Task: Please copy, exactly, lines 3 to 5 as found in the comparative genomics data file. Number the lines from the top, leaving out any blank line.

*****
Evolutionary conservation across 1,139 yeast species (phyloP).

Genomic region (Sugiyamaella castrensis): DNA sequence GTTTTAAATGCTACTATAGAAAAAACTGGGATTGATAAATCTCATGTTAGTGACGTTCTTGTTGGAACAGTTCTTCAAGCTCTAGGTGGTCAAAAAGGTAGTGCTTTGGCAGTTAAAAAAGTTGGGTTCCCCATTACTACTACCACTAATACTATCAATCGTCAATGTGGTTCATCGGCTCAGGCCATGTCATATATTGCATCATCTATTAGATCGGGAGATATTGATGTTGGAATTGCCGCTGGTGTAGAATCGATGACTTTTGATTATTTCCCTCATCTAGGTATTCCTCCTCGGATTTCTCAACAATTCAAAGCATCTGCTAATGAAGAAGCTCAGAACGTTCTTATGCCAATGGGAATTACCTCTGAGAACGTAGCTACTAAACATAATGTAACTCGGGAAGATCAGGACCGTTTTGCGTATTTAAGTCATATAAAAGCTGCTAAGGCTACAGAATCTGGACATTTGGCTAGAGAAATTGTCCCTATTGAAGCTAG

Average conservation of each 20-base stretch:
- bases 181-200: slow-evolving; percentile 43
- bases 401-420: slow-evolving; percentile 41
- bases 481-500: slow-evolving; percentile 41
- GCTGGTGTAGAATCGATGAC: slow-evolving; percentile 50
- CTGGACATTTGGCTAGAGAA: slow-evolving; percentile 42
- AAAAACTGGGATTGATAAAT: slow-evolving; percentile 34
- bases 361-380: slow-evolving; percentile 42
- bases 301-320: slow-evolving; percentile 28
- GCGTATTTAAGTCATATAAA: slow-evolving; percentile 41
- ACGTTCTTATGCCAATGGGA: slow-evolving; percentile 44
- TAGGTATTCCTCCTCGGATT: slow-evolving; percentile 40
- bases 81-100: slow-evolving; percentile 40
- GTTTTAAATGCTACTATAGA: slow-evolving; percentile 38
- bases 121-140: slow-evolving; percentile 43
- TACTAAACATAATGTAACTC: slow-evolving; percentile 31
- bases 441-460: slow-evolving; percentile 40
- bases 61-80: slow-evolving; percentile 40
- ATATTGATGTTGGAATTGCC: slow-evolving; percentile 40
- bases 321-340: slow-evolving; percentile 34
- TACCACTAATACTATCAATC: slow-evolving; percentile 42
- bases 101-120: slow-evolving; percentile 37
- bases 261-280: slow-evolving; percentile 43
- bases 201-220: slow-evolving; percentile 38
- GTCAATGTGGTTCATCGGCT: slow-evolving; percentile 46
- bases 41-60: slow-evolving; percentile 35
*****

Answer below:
Average conservation of each 20-base stretch:
- bases 181-200: slow-evolving; percentile 43
- bases 401-420: slow-evolving; percentile 41